New Developments in Cathodoluminescence Spectroscopy for the Study of Luminescent Materials
AbstractHerein, we describe three advanced techniques for cathodoluminescence (CL) spectroscopy that have recently been developed in our laboratories. The first is a new method to accurately determine the CL-efficiency of thin layers of phosphor powders. When a wide band phosphor with a band gap (Eg > 5 eV) is bombarded with electrons, charging of the phosphor particles will occur, which eventually leads to erroneous results in the determination of the luminous efficacy. To overcome this problem of charging, a comparison method has been developed, which enables accurate measurement of the current density of the electron beam. The study of CL from phosphor specimens in a scanning electron microscope (SEM) is the second subject to be treated. A detailed description of a measuring method to determine the overall decay time of single phosphor crystals in a SEM without beam blanking is presented. The third technique is based on the unique combination of microscopy and spectrometry in the transmission electron microscope (TEM) of Brunel University London (UK). This combination enables the recording of CL-spectra of nanometre-sized specimens and determining spatial variations in CL emission across individual particles by superimposing the scanning TEM and CL-images. View Full-Text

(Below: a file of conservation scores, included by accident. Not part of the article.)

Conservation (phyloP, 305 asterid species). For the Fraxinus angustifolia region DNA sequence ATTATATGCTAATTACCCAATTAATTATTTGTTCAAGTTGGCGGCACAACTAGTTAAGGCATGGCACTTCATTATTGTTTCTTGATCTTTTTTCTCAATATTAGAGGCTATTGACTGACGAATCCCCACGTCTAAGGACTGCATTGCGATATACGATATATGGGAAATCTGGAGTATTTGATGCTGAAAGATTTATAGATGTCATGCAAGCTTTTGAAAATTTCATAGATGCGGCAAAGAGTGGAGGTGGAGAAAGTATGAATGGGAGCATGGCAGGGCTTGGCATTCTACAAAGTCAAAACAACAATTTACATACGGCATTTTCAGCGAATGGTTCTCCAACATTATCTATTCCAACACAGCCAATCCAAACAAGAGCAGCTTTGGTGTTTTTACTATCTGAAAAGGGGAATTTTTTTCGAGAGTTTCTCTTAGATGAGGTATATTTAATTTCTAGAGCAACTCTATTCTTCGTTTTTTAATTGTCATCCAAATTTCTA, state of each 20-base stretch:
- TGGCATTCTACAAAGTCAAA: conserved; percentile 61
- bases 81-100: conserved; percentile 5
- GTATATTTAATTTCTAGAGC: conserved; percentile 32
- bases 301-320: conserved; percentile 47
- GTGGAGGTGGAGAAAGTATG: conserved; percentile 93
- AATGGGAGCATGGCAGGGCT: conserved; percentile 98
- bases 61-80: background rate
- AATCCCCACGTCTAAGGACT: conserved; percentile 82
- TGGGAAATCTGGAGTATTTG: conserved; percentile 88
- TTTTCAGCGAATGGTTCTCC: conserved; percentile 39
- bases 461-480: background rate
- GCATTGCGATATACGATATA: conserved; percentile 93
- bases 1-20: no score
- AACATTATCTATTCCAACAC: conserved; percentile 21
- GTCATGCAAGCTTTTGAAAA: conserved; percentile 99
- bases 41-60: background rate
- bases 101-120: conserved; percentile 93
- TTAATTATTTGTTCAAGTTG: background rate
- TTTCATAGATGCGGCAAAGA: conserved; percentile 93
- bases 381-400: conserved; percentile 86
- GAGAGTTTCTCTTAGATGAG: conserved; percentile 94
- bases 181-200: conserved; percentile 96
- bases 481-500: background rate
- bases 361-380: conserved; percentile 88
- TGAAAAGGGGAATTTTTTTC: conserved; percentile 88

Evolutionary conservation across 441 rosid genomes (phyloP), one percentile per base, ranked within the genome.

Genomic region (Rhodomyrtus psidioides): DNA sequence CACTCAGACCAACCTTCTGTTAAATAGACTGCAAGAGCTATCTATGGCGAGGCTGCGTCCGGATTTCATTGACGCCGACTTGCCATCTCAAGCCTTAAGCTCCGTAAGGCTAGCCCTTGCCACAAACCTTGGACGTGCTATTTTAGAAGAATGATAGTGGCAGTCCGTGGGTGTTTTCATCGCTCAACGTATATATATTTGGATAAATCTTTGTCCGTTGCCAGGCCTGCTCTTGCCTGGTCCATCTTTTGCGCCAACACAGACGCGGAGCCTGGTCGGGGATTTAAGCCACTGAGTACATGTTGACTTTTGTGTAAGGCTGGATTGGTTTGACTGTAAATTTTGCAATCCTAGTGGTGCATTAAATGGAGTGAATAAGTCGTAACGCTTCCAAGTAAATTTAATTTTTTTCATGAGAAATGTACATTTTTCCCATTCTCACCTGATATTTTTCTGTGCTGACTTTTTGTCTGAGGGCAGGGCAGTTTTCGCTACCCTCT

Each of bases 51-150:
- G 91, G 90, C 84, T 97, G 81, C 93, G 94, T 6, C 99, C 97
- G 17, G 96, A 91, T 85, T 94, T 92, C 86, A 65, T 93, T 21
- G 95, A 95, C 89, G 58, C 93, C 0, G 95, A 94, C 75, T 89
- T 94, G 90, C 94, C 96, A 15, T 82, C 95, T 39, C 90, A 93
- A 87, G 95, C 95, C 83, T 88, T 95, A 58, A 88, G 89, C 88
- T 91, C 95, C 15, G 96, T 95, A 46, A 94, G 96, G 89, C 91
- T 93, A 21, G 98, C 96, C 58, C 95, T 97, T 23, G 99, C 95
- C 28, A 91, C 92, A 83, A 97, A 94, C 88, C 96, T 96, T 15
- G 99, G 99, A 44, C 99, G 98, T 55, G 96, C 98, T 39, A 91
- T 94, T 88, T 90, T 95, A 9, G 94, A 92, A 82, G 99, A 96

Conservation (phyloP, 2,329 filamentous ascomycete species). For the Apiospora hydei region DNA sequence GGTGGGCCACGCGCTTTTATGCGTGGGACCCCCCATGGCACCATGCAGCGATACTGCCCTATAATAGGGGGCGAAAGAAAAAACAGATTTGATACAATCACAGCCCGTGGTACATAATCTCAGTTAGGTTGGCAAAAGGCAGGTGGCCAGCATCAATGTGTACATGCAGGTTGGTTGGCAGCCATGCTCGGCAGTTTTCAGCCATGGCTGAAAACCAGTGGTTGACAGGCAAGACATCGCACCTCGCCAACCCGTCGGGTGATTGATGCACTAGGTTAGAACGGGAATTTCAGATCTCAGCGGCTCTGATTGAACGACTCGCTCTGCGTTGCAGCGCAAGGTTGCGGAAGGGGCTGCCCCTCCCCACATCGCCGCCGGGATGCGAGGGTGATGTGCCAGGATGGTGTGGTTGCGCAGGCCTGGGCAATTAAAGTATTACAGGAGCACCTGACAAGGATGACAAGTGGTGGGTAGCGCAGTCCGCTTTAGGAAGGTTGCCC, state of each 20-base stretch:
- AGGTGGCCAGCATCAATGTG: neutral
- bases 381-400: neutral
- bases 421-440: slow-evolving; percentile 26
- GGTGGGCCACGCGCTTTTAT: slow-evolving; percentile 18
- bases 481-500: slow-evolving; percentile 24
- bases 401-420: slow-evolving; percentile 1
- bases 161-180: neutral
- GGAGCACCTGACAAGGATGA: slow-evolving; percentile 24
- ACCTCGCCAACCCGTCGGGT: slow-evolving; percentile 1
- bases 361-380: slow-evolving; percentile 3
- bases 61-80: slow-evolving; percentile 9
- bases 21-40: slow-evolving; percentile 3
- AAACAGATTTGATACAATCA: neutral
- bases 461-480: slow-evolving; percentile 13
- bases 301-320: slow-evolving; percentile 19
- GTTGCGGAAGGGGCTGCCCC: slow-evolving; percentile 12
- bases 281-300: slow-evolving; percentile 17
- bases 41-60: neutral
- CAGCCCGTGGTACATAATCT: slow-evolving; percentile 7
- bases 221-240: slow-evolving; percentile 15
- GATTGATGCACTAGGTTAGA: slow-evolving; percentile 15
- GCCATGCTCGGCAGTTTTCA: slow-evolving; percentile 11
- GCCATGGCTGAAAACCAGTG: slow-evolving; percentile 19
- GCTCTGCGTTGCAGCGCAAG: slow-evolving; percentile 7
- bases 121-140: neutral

Share & Cite This Article
Engelsen, D.; Fern, G.R.; Harris, P.G.; Ireland, T.G.; Silver, J. New Developments in Cathodoluminescence Spectroscopy for the Study of Luminescent Materials. Materials 2017, 10, 312.
Engelsen D, Fern GR, Harris PG, Ireland TG, Silver J. New Developments in Cathodoluminescence Spectroscopy for the Study of Luminescent Materials. Materials. 2017; 10(3):312.Chicago/Turabian Style
Engelsen, Daniel den; Fern, George R.; Harris, Paul G.; Ireland, Terry G.; Silver, Jack. 2017. "New Developments in Cathodoluminescence Spectroscopy for the Study of Luminescent Materials." Materials 10, no. 3: 312.
Note that from the first issue of 2016, MDPI journals use article numbers instead of page numbers. See further details here.